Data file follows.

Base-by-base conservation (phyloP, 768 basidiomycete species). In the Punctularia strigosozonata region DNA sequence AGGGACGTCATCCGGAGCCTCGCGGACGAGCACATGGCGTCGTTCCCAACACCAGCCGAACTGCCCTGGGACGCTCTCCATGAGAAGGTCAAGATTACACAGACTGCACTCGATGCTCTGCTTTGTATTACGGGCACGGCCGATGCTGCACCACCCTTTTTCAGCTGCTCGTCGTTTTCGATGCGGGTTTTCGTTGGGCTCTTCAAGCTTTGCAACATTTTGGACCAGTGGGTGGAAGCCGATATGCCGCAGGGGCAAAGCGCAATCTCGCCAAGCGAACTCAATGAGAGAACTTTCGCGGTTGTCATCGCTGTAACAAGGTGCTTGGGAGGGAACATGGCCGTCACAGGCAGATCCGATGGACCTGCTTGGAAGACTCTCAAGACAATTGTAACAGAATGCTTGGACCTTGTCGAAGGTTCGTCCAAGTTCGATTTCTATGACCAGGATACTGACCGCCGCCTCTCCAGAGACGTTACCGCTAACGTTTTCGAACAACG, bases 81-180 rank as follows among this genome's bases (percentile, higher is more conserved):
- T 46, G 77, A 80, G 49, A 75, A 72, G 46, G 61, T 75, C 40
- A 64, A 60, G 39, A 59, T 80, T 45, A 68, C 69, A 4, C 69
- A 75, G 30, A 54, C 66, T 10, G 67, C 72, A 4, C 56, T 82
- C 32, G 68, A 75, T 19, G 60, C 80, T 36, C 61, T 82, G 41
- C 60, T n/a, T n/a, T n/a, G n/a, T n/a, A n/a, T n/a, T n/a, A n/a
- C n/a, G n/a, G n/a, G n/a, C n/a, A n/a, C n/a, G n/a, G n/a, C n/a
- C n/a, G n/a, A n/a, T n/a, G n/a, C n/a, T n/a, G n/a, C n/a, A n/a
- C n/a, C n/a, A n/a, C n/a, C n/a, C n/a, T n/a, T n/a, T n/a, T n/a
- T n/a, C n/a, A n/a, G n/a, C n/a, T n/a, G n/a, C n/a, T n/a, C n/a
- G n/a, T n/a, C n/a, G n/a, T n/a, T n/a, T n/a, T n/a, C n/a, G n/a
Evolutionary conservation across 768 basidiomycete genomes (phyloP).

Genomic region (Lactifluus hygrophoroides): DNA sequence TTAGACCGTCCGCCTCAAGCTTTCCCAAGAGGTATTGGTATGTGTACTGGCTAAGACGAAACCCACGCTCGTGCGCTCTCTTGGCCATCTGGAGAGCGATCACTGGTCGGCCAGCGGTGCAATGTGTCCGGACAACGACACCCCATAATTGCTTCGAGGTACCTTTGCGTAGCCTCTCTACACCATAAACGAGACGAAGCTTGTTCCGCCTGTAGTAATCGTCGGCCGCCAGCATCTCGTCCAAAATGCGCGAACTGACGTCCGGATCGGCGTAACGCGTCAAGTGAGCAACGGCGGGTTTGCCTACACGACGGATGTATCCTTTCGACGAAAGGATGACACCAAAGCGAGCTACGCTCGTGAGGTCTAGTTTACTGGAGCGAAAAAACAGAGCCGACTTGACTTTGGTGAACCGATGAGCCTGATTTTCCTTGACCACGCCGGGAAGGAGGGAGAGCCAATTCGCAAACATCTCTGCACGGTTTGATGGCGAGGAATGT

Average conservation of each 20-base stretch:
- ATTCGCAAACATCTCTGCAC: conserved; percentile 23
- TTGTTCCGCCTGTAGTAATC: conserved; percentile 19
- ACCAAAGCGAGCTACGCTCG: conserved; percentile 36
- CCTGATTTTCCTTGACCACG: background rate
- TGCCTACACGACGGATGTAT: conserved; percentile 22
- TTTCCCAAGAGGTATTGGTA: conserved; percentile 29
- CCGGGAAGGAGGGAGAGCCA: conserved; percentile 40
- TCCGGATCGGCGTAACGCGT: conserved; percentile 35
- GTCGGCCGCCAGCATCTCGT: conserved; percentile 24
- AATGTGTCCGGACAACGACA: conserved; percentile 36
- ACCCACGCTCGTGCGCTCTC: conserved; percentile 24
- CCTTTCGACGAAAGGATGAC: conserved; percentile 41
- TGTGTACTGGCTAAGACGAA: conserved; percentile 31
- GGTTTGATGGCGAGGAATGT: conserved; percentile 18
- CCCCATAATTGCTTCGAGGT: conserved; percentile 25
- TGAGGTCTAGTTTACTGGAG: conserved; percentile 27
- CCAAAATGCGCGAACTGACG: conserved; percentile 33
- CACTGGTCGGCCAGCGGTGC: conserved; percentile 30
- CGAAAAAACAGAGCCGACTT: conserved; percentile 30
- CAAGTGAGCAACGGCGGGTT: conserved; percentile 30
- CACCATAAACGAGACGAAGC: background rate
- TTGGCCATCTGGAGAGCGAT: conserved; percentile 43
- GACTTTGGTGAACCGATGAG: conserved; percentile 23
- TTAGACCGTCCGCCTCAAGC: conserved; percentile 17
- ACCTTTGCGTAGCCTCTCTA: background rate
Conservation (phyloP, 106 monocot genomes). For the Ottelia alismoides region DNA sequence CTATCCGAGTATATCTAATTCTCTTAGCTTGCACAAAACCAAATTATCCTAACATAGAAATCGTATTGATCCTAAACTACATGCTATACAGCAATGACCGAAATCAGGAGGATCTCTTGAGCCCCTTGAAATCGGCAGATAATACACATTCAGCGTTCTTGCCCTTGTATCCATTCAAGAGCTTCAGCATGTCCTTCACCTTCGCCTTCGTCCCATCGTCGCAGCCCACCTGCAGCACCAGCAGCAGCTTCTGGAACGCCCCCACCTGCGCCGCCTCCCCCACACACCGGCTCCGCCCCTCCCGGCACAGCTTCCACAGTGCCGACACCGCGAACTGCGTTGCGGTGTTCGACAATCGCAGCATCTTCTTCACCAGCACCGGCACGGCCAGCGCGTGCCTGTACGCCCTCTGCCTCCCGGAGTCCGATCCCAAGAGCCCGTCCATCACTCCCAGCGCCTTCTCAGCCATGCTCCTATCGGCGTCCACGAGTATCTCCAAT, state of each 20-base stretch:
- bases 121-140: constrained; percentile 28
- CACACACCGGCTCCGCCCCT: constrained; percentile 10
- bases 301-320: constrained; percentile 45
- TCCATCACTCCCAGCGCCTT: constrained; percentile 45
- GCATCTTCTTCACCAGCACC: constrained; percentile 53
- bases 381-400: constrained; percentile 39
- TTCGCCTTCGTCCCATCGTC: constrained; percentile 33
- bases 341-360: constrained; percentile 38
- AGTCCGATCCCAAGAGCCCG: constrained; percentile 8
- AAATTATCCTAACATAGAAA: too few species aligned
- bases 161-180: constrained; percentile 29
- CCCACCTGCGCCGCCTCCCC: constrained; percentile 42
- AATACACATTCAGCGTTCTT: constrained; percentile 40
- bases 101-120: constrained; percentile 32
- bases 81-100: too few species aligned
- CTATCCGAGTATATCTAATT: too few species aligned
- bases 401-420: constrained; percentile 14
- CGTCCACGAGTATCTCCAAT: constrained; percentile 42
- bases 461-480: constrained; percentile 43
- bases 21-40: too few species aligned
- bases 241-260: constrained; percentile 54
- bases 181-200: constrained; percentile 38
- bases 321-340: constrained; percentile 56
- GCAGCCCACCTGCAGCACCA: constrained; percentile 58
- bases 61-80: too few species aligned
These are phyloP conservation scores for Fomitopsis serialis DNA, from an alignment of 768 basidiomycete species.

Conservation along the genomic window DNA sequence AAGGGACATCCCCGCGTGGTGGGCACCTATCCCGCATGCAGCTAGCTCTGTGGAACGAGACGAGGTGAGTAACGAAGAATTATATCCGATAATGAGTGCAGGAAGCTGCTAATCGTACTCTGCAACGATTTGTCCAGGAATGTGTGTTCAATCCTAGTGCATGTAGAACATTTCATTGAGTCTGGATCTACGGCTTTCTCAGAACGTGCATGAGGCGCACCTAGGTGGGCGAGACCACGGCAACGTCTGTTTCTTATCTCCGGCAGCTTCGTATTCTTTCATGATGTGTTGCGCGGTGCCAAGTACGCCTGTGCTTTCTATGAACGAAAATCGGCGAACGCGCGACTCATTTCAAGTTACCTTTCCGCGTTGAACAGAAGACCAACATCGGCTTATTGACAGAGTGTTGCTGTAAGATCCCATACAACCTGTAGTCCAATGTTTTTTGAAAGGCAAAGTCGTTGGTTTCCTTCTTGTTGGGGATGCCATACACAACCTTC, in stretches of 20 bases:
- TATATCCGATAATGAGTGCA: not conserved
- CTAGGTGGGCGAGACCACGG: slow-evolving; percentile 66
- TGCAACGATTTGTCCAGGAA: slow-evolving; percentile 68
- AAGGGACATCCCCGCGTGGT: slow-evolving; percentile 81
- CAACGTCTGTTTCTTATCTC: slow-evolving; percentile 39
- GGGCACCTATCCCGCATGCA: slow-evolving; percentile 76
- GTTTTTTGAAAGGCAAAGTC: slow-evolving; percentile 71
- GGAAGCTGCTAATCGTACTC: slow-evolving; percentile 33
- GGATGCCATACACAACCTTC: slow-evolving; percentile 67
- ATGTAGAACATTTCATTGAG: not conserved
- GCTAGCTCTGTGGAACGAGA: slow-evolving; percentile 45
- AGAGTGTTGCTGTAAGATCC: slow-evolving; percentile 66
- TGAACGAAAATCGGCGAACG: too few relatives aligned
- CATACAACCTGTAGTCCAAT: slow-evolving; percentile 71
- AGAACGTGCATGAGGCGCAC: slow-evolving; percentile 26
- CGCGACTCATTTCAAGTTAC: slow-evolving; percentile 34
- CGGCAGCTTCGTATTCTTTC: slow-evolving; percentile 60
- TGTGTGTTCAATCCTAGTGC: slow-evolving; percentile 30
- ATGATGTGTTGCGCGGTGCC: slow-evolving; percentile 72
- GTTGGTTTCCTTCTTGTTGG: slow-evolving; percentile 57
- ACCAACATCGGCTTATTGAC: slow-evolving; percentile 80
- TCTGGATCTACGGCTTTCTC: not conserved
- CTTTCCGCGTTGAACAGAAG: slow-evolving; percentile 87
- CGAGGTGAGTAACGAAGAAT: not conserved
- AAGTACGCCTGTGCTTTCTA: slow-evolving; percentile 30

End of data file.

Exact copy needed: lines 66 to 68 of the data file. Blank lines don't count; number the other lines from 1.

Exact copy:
These are phyloP conservation scores for Fomitopsis serialis DNA, from an alignment of 768 basidiomycete species.

Conservation along the genomic window DNA sequence AAGGGACATCCCCGCGTGGTGGGCACCTATCCCGCATGCAGCTAGCTCTGTGGAACGAGACGAGGTGAGTAACGAAGAATTATATCCGATAATGAGTGCAGGAAGCTGCTAATCGTACTCTGCAACGATTTGTCCAGGAATGTGTGTTCAATCCTAGTGCATGTAGAACATTTCATTGAGTCTGGATCTACGGCTTTCTCAGAACGTGCATGAGGCGCACCTAGGTGGGCGAGACCACGGCAACGTCTGTTTCTTATCTCCGGCAGCTTCGTATTCTTTCATGATGTGTTGCGCGGTGCCAAGTACGCCTGTGCTTTCTATGAACGAAAATCGGCGAACGCGCGACTCATTTCAAGTTACCTTTCCGCGTTGAACAGAAGACCAACATCGGCTTATTGACAGAGTGTTGCTGTAAGATCCCATACAACCTGTAGTCCAATGTTTTTTGAAAGGCAAAGTCGTTGGTTTCCTTCTTGTTGGGGATGCCATACACAACCTTC, in stretches of 20 bases:
- TATATCCGATAATGAGTGCA: not conserved